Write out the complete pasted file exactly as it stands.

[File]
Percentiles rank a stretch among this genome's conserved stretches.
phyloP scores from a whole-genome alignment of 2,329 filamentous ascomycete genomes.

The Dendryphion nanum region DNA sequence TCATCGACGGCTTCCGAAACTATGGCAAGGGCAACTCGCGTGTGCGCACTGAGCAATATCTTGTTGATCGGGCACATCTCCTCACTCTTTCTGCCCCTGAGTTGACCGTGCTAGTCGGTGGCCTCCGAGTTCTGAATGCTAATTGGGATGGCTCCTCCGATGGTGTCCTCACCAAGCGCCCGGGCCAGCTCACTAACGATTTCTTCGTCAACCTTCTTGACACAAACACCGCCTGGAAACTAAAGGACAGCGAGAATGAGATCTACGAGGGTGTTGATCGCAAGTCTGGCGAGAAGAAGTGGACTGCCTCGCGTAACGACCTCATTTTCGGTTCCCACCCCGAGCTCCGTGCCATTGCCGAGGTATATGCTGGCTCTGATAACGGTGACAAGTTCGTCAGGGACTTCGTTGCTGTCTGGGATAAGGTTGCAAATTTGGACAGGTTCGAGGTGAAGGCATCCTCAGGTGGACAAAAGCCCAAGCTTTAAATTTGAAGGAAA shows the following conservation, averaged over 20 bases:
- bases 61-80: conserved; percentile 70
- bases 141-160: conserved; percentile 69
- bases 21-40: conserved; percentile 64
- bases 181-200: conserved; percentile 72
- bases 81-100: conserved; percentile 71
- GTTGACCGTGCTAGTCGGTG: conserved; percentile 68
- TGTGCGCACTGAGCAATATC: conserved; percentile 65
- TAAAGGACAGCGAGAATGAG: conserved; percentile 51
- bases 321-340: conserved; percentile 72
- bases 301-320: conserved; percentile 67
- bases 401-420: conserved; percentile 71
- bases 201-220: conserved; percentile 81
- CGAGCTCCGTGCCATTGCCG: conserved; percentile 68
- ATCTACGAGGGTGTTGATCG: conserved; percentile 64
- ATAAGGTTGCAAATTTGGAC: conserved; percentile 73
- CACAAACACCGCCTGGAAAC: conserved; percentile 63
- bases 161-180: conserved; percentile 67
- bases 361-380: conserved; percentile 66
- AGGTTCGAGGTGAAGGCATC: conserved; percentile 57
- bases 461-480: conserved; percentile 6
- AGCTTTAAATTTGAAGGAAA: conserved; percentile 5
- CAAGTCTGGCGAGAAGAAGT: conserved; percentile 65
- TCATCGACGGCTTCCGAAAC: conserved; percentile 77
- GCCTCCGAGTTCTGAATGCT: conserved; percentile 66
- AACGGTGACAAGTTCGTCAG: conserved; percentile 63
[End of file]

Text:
Percentiles rank a stretch among this genome's conserved stretches.
phyloP scores from a whole-genome alignment of 2,329 filamentous ascomycete genomes.

The Dendryphion nanum region DNA sequence TCATCGACGGCTTCCGAAACTATGGCAAGGGCAACTCGCGTGTGCGCACTGAGCAATATCTTGTTGATCGGGCACATCTCCTCACTCTTTCTGCCCCTGAGTTGACCGTGCTAGTCGGTGGCCTCCGAGTTCTGAATGCTAATTGGGATGGCTCCTCCGATGGTGTCCTCACCAAGCGCCCGGGCCAGCTCACTAACGATTTCTTCGTCAACCTTCTTGACACAAACACCGCCTGGAAACTAAAGGACAGCGAGAATGAGATCTACGAGGGTGTTGATCGCAAGTCTGGCGAGAAGAAGTGGACTGCCTCGCGTAACGACCTCATTTTCGGTTCCCACCCCGAGCTCCGTGCCATTGCCGAGGTATATGCTGGCTCTGATAACGGTGACAAGTTCGTCAGGGACTTCGTTGCTGTCTGGGATAAGGTTGCAAATTTGGACAGGTTCGAGGTGAAGGCATCCTCAGGTGGACAAAAGCCCAAGCTTTAAATTTGAAGGAAA shows the following conservation, averaged over 20 bases:
- bases 61-80: conserved; percentile 70
- bases 141-160: conserved; percentile 69
- bases 21-40: conserved; percentile 64
- bases 181-200: conserved; percentile 72
- bases 81-100: conserved; percentile 71
- GTTGACCGTGCTAGTCGGTG: conserved; percentile 68
- TGTGCGCACTGAGCAATATC: conserved; percentile 65
- TAAAGGACAGCGAGAATGAG: conserved; percentile 51
- bases 321-340: conserved; percentile 72
- bases 301-320: conserved; percentile 67
- bases 401-420: conserved; percentile 71
- bases 201-220: conserved; percentile 81
- CGAGCTCCGTGCCATTGCCG: conserved; percentile 68
- ATCTACGAGGGTGTTGATCG: conserved; percentile 64
- ATAAGGTTGCAAATTTGGAC: conserved; percentile 73
- CACAAACACCGCCTGGAAAC: conserved; percentile 63
- bases 161-180: conserved; percentile 67
- bases 361-380: conserved; percentile 66
- AGGTTCGAGGTGAAGGCATC: conserved; percentile 57
- bases 461-480: conserved; percentile 6
- AGCTTTAAATTTGAAGGAAA: conserved; percentile 5
- CAAGTCTGGCGAGAAGAAGT: conserved; percentile 65
- TCATCGACGGCTTCCGAAAC: conserved; percentile 77
- GCCTCCGAGTTCTGAATGCT: conserved; percentile 66
- AACGGTGACAAGTTCGTCAG: conserved; percentile 63